Brazilian Revolution of 1930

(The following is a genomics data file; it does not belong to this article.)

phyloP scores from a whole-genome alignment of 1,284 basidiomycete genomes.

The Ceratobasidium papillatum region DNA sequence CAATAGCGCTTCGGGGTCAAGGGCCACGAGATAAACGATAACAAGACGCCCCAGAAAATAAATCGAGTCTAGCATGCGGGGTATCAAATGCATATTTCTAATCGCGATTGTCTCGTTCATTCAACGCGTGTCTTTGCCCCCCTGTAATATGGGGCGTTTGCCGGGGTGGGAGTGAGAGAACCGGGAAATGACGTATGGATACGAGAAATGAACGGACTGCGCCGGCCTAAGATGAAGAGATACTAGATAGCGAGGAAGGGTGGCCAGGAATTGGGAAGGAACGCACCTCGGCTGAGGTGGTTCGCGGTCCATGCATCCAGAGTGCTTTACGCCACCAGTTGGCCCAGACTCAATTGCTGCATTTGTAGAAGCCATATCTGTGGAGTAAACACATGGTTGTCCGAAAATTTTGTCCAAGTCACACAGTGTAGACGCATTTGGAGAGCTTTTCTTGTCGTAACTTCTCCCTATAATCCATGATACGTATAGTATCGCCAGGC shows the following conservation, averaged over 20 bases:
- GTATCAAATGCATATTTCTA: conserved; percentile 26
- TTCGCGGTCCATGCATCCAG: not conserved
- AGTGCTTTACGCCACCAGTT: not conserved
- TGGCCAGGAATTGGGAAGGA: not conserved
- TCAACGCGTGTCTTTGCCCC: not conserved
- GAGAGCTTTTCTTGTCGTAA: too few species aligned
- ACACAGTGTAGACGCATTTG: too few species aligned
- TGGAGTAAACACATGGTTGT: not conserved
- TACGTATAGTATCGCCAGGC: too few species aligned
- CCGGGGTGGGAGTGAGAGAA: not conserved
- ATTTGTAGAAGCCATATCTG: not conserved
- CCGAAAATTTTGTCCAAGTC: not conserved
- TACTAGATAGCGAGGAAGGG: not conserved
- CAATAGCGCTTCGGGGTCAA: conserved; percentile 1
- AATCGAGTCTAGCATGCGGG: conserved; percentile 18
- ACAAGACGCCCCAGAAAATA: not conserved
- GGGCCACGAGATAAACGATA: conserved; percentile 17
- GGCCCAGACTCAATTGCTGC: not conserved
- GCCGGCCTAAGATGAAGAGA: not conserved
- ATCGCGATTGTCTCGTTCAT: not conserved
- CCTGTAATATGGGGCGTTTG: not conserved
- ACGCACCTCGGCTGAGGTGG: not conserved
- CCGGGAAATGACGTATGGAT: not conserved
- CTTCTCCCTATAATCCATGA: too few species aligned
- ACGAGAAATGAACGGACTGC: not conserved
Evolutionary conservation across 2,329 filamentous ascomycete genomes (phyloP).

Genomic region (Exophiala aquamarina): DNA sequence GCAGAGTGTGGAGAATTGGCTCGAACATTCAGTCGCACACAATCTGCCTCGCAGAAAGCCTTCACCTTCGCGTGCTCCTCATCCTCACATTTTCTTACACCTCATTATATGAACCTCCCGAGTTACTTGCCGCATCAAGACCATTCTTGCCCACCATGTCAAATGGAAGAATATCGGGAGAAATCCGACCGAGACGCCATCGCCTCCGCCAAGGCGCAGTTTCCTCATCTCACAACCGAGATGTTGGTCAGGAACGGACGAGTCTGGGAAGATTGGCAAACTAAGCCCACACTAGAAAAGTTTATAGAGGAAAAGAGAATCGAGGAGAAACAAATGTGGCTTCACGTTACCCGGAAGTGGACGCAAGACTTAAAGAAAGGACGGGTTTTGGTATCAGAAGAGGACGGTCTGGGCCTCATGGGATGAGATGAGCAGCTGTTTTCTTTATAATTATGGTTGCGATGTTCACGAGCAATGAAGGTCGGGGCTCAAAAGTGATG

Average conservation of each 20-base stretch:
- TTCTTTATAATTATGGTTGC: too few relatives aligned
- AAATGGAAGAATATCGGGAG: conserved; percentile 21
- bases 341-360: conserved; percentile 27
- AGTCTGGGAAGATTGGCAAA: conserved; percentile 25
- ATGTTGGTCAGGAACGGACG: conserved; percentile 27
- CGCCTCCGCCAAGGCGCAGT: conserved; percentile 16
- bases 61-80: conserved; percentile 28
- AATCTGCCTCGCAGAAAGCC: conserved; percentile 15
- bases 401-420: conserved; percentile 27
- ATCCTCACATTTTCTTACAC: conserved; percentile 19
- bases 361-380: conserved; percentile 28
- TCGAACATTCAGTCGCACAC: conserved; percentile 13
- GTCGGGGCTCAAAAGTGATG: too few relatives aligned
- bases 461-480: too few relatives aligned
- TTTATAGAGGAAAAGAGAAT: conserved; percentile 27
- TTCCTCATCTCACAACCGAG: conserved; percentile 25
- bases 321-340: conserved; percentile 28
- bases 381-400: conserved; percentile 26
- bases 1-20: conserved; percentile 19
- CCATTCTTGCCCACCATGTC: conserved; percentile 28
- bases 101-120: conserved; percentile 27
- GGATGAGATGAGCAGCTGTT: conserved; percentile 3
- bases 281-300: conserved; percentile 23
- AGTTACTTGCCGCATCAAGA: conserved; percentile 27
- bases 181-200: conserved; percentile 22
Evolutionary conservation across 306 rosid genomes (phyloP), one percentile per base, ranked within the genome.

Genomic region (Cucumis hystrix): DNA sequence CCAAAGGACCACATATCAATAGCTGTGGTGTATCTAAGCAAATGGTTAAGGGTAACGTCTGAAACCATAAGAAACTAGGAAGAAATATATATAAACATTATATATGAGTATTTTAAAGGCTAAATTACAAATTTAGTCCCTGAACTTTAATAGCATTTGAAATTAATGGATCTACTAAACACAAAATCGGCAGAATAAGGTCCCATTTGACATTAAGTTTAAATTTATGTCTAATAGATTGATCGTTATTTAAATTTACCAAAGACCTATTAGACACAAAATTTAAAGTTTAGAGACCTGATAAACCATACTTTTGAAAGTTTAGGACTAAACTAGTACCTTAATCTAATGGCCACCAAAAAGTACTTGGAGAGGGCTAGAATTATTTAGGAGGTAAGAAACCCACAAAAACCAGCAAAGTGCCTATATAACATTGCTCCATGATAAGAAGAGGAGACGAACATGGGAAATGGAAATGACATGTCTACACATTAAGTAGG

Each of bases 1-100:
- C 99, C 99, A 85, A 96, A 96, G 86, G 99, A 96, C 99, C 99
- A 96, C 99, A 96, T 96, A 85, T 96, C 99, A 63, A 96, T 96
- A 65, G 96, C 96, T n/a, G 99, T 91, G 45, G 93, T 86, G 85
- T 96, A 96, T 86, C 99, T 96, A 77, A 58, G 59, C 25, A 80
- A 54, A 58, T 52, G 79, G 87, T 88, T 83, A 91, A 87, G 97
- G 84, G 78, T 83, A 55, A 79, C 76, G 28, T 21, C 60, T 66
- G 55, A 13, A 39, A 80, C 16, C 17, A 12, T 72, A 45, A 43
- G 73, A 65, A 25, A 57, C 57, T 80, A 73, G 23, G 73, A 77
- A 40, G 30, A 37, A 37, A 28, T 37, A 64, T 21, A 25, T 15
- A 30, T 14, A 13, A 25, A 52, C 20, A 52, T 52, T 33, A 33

The Revolution of 1930 (Portuguese: Revolucao de 1930), also known as the 1930 coup d'etat or coup of 1930[1] was an armed movement in Brazil led by the states of Minas Gerais, Paraiba and Rio Grande do Sul, culminating in a coup. The revolution ousted President Washington Luis on October 24, 1930, prevented the inauguration of President-elect Julio Prestes, and ended the Old Republic.[2]In 1929, leaders of Sao Paulo broke the alliance with the mineiros (i.e. people from Minas Gerais state), known as the "coffee with milk policy" ("politica do cafe-com-leite" in Portuguese), and indicated the paulista Julio Prestes as a candidate for the presidency. In response, the President of Minas Gerais, Antonio Carlos Ribeiro de Andrada, supported the opposition candidate from the south, Getulio Vargas.[3]On March 1, 1930, elections for President were held and victory was won by the government's candidate, Julio Prestes, who was the president of Sao Paulo state. However, he did not take office because the coup was triggered on October 3, 1930; he was instead exiled.Getulio Vargas assumed the leadership of the provisional government on November 3, 1930, a date that marks the end of the Old Republic.[4]
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